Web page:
Tuesday, September 20, 2011

Maker Faire NY 2011

Last weekend I went down to the World Maker Faire in New York, along with some of the other builder-types from MIT and the Summer Engineering Workshop crew. Needless to say, we were responsible for most of the rideable objects on our side of the Faire:

I've been to the Cambridge Mini Maker Faire twice, but this was my first experience with one of the three World Maker Faire events. While the Mini Maker Faire probably attracts a crowd of a few thousand, the World Maker Faire numbers must be in the several tens of thousands. First off, I was amazed that a handful of people actually knew me from my blog, so here's a shout-out to the people who came by my table to say hi. I'm not as famous as certain people, but it's cool to meet my blog readers in person.

Also present was Max H., who brought TOBL to show off, and most of the tinyKart crew. A large sampling of the MITERS builders came down from Cambridge as well to show off a pair of sound-reactive EL shutter shades, giant Tesla coil driver, 3D printer, battlebot, tankboard, hub motor kick scooter, eddy current clock, and rideable freakin' hexapod.

For my part, I decided that I would attempt to bring five projects. First, my three Maker Faire veterans, Pneu Scooter, Twitch, and SegStick. Additionally, I brought 4pcb, which turned out to be an attention-getter even though I did not even attempt to fly it. I would say that quadrotors are the new Segways - the current obsession of every random tech-savvy person. But in fact, Segways are still the new Segways. For some reason, no matter what else I bring, I can't escape the Segway people. Then again, I've said a few times that the quadrotor is just two Segways and a FIRST robot, so maybe it's all inherited from one parent class of silly self-stabilizing objects.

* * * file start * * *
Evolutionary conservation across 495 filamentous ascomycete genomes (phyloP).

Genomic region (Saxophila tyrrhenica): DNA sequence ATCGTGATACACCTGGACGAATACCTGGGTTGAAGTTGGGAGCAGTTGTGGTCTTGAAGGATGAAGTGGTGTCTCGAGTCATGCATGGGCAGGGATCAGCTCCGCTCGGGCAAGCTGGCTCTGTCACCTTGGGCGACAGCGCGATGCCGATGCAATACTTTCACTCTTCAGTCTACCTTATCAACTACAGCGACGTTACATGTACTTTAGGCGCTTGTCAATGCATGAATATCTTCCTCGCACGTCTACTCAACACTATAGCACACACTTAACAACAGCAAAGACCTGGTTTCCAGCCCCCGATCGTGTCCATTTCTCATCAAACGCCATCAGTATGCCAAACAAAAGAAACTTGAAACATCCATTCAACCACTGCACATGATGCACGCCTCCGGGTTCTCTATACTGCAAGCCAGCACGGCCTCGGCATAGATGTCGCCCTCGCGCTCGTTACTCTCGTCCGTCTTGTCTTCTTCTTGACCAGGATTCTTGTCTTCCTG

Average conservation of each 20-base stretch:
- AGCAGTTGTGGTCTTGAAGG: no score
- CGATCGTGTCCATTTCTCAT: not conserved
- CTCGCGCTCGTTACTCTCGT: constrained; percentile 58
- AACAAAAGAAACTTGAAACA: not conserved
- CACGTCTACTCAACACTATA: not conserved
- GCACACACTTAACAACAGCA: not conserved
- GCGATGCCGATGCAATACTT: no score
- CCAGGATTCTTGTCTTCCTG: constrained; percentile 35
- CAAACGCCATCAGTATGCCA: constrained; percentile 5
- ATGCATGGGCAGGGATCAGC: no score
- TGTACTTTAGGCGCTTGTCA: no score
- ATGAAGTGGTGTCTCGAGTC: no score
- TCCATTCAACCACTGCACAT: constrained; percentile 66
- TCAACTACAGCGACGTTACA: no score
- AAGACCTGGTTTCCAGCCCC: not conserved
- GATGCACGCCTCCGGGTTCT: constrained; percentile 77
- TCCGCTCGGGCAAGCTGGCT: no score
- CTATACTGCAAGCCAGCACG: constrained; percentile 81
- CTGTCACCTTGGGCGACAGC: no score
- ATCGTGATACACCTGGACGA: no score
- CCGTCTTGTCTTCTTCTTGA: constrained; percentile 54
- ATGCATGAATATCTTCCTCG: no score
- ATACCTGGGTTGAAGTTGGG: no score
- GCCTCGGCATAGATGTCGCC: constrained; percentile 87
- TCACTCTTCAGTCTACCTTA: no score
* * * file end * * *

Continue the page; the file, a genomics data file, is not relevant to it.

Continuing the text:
So before I get angry, Yes, it does have an angular rate sensor, commonly known as a "gyro" for historical reasons. No, there is no mechanical flywheel keeping it balanced. No, it does not use a Kalman filter. And yes, it runs just fine on an Arduino, and it doesn't even use that much of its processing power because the code is very, very simple...much simpler than you want to think.

And that's all I want to say about quadrotors and self-balancing platforms. But here are the Maker Faire recaps for the more interesting projects: